What unusual adjectives and metaphoric details does nick use to describe gatsby's car?
Answers 2Add Yours
From the text:
At nine o’clock, one morning late in July, Gatsby’s gorgeous car lurched up the rocky drive to my door and gave out a burst of melody from its three-noted horn. It was the first time he had called on me, though I had gone to two of his parties, mounted in his hydroplane, and, at his urgent invitation, made frequent use of his beach.
“Good morning, old sport. You’re having lunch with me to-day and I thought we’d ride up together.”
He was balancing himself on the dashboard of his car with that resourcefulness of movement that is so peculiarly American—that comes, I suppose, with the absence of lifting work or rigid sitting in youth and, even more, with the formless grace of our nervous, sporadic games. This quality was continually breaking through his punctilious manner in the shape of restlessness. He was never quite still; there was always a tapping foot somewhere or the impatient opening and closing of a hand.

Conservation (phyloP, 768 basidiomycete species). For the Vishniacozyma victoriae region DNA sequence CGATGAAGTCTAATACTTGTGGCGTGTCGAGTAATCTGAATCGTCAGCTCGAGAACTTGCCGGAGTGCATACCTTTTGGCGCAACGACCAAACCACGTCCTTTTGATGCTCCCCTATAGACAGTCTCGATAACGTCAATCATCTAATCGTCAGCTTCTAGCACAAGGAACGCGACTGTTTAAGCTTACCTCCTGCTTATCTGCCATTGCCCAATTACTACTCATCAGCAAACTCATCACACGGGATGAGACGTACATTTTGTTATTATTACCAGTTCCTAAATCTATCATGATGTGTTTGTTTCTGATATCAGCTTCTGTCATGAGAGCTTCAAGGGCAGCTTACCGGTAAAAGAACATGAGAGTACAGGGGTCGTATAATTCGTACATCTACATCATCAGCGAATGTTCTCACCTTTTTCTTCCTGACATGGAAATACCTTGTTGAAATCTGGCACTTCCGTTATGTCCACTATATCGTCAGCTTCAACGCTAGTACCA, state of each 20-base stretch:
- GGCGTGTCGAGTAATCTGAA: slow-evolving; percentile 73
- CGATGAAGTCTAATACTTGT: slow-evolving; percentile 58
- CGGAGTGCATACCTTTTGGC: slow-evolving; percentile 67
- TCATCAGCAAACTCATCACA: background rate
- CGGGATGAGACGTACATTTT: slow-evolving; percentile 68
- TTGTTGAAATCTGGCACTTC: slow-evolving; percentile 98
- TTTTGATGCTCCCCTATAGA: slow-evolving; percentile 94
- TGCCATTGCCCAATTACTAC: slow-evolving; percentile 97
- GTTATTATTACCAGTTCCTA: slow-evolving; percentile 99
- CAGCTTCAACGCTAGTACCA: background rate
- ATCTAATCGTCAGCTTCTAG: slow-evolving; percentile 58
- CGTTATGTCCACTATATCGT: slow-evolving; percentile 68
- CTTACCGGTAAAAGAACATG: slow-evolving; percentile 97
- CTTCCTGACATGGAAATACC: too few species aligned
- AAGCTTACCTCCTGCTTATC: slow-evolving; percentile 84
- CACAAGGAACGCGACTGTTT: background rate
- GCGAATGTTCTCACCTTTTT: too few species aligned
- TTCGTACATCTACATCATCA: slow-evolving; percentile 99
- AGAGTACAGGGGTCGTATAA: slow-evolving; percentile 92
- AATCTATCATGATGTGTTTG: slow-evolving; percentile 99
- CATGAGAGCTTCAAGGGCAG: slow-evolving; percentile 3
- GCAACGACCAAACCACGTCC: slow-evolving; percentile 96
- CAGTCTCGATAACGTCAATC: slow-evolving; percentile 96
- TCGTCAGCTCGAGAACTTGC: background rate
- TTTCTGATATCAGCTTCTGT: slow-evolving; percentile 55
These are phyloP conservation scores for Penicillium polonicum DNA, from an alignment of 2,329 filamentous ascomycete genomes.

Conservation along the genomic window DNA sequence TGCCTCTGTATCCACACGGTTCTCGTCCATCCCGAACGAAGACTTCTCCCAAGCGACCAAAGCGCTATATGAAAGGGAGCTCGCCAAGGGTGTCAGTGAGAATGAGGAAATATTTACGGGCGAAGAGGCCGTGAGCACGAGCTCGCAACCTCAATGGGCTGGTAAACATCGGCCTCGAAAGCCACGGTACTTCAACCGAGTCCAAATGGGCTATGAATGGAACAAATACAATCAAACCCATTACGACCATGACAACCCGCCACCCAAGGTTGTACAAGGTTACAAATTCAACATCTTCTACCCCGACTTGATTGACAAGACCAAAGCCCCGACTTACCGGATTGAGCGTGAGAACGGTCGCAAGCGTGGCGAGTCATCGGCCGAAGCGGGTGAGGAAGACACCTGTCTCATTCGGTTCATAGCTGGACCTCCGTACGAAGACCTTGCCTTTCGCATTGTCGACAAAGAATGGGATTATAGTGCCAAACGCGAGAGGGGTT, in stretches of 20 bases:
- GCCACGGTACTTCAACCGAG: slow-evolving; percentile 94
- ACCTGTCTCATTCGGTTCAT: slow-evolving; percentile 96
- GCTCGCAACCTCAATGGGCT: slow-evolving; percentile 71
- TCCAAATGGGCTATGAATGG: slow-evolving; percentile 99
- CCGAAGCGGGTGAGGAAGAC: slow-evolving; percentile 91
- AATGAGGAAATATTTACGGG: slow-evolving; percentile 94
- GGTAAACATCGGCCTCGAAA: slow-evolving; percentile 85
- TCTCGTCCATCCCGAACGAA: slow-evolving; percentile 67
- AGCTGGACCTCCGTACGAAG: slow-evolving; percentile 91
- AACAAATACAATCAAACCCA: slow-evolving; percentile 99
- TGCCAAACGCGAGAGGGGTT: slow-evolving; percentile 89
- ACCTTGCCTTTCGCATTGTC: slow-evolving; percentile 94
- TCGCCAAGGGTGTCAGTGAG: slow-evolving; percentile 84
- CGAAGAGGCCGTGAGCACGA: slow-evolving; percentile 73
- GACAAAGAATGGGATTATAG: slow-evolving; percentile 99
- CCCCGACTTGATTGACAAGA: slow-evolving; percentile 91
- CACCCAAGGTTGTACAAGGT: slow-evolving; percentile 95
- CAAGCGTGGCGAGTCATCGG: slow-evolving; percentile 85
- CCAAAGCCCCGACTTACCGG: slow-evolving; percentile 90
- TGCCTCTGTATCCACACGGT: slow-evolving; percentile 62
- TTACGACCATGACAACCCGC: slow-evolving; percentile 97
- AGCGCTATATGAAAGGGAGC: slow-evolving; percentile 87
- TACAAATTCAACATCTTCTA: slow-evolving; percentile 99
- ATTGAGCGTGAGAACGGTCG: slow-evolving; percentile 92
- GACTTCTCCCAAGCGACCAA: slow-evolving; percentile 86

He saw me looking with admiration at his car.
“It’s pretty, isn’t it, old sport?” He jumped off to give me a better view. “Haven’t you ever seen it before?”
I’d seen it. Everybody had seen it. It was a rich cream color, bright with nickel, swollen here and there in its monstrous length with triumphant hat-boxes and supper-boxes and tool-boxes, and terraced with a labyrinth of wind-shields that mirrored a dozen suns. Sitting down behind many layers of glass in a sort of green leather conservatory, we started to town.
The Great Gatsby
It was creamed-color riched, bright, swollen here and there, big, and lots of windshields that sparkled in the sun.
The acual book The Great Gatsby